“No. Do not get up, Keryn. The couch is creating a stable interface with your neural pack,” she explained, and pointed towards a small, grey metal cylinder that lay in a shallow alcove, next to the headrest. “Except in such places as this, you will need to wear the pack closely to you. On that subject, your uniform. I will take you through the components. First, your standard-issue coverall,” she declared, handing her the first of the articles, which proved to be a long white bodystocking with an open front seam, although no visible fastening. However, on high-magnified vision, Keryn could see the structure of the high-friction nano-material the seam was fashioned of. “Self-explanatory. To be worn at all times, save for certain specialised missions and select recreational activities.” Keryn drew the garment on. It was smooth, skin-tight, and probably not very breathable, although she doubted this would be much of an issue for her. As she closed the friction fastener, the commander showed her the next item. “Duty tunic. Observe the shoulder marks,” she instructed, pointing out the tubular green lights on its upper sleeves. “They denote service division and rank. You, like me, are assigned to Military-Scientific, hence green. Your rank is ensign, therefore the lights are set four microlumens dimmer than my own.” Keryn took it and pulled it on over her coverall, then cinched it at the waist with the silver, flexible metal belt that Akylah handed her. It had a large front buckle and various utility hooks. “Next, your combat boots, also self-explanatory. Next, protective gorget,” at which she gave Keryn a wide, flexible metal collar. “Unfortunately, due to the inherent limitations of humanoid structure, our necks remain a vulnerable point, but this provides adequate reinforcement without us needing to reconfigure our platforms into the form of Sontarans … for which I daresay you will be grateful. Finally, your sidearm,” she explained, holding up the blaster. “Until you are thoroughly proficient with this, you must train for two watches in every standard cyclic. I require every member of my crew to be combat-capable, whatever their main function. Does that order strike you as strange?” she asked, although not in a strict or hostile manner, as Keryn gave her a puzzled expression.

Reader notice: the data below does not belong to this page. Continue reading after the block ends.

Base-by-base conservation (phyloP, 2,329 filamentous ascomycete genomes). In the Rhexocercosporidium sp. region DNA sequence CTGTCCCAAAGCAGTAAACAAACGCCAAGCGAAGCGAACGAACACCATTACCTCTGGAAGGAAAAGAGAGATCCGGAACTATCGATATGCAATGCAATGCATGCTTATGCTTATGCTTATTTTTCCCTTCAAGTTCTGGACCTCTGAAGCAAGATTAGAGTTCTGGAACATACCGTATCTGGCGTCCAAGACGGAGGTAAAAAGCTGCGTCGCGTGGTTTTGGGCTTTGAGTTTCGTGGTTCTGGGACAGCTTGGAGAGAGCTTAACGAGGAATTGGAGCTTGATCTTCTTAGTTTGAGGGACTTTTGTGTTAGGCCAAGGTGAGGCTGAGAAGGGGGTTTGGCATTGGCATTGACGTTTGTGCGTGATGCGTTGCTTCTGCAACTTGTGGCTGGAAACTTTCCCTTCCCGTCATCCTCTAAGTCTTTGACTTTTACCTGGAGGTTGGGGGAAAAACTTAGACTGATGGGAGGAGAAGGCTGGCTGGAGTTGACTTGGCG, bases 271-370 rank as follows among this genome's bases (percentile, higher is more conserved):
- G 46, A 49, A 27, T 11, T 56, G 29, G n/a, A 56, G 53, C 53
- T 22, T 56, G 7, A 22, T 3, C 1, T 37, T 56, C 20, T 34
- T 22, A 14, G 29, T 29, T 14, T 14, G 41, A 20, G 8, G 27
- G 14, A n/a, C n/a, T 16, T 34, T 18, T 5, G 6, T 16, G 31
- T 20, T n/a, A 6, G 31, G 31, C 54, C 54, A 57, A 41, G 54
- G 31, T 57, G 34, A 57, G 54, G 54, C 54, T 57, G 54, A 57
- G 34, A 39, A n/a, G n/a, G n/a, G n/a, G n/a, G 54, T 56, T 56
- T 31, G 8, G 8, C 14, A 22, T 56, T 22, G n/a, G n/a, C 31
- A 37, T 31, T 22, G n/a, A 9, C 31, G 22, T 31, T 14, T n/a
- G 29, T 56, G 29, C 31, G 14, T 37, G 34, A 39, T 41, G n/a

“Slightly, Commander,” answered Keryn, finding her voice to be an excellent simulation of her organic one, albeit smoother and calmer. “I would have thought that as AIs, training would be superfluous for us. Do we not have combat software pre-installed?”